Posted Dec 8, 2015 by Martin Armstrong
China’s trade surplus did not live up to expectations, and as a result, we saw weaker prices across all major Asian indices. Shanghai and HSI were both down around 1.5% whilst the Nikkei lost only 1%. The Nikkei did attempt to lead the pack when Q3 GDP saw a small recovery, but when the mood within the region is negative it needs more than a 1% beat against an 0.8% expectation to achieve that.
Europe stood no chance, having missed the sell-off yesterday; even if Asian had been positive it would have had its work cut-out. So, Europe opened lower and traded that way the rest of the day. All major core markets were between 1.5% and 2% lower on the day. It is probably no surprise that it was the miners that led the markets lower.
In the U.S., we suffered the worst of the losses early in the session when the Dow was down around 245 points. By the close of the day, the NASDAQ managed to climb back into positive territory whilst the Dow and S&P found that challenge just a step too far, closing down -150pts (-0.90%) and S&P -12pts (-0.63%).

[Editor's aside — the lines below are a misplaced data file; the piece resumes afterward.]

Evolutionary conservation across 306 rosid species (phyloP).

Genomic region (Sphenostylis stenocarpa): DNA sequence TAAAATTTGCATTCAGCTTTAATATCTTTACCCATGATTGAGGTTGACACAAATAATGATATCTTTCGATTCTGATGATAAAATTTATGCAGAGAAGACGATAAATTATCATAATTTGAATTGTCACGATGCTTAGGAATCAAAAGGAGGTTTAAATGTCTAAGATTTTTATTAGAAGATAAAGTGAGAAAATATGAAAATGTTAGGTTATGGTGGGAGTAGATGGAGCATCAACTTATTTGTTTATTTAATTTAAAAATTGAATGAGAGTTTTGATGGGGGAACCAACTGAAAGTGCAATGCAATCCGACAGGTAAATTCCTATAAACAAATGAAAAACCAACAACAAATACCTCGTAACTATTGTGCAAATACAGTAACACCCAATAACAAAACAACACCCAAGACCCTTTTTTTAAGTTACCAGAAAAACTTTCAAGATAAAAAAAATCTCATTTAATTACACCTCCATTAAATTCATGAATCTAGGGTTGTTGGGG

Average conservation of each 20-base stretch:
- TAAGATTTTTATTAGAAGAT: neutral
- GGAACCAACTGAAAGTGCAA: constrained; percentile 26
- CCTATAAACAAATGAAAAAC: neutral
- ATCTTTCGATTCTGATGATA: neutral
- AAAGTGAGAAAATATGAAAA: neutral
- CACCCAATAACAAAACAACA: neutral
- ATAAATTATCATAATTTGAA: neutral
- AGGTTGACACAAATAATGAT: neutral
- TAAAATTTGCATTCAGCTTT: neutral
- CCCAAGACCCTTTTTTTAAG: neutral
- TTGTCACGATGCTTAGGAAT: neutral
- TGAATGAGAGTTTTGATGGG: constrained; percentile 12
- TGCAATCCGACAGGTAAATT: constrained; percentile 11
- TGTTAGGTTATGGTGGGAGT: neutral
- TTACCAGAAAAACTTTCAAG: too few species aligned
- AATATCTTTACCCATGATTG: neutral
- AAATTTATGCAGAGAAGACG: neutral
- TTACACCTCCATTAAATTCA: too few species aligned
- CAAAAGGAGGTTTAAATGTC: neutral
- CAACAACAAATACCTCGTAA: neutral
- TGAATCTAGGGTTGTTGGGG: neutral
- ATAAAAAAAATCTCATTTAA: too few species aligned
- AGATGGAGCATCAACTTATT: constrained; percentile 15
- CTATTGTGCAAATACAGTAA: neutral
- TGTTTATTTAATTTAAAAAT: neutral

The bond market started reasonably busy early in the day but soon died by the time traders were on their second cup of coffee. The curve in the U.S. flattened again but only by a smidgeon (1bp 2/10s) and was last seen at +129bp (2s at 0.93% and 10s 2.22%). The spread 10yr U.S. /Germany closed +165bp and at 5yr it closed at +173bp (U.S. 5yr at 1.66% and Germany at -0.07%). Dealers expressed their surprise to me that with Brent also breaking the $40 market today that the bond markets did not make more of the news! It was obviously left to the equity markets to trade on the news.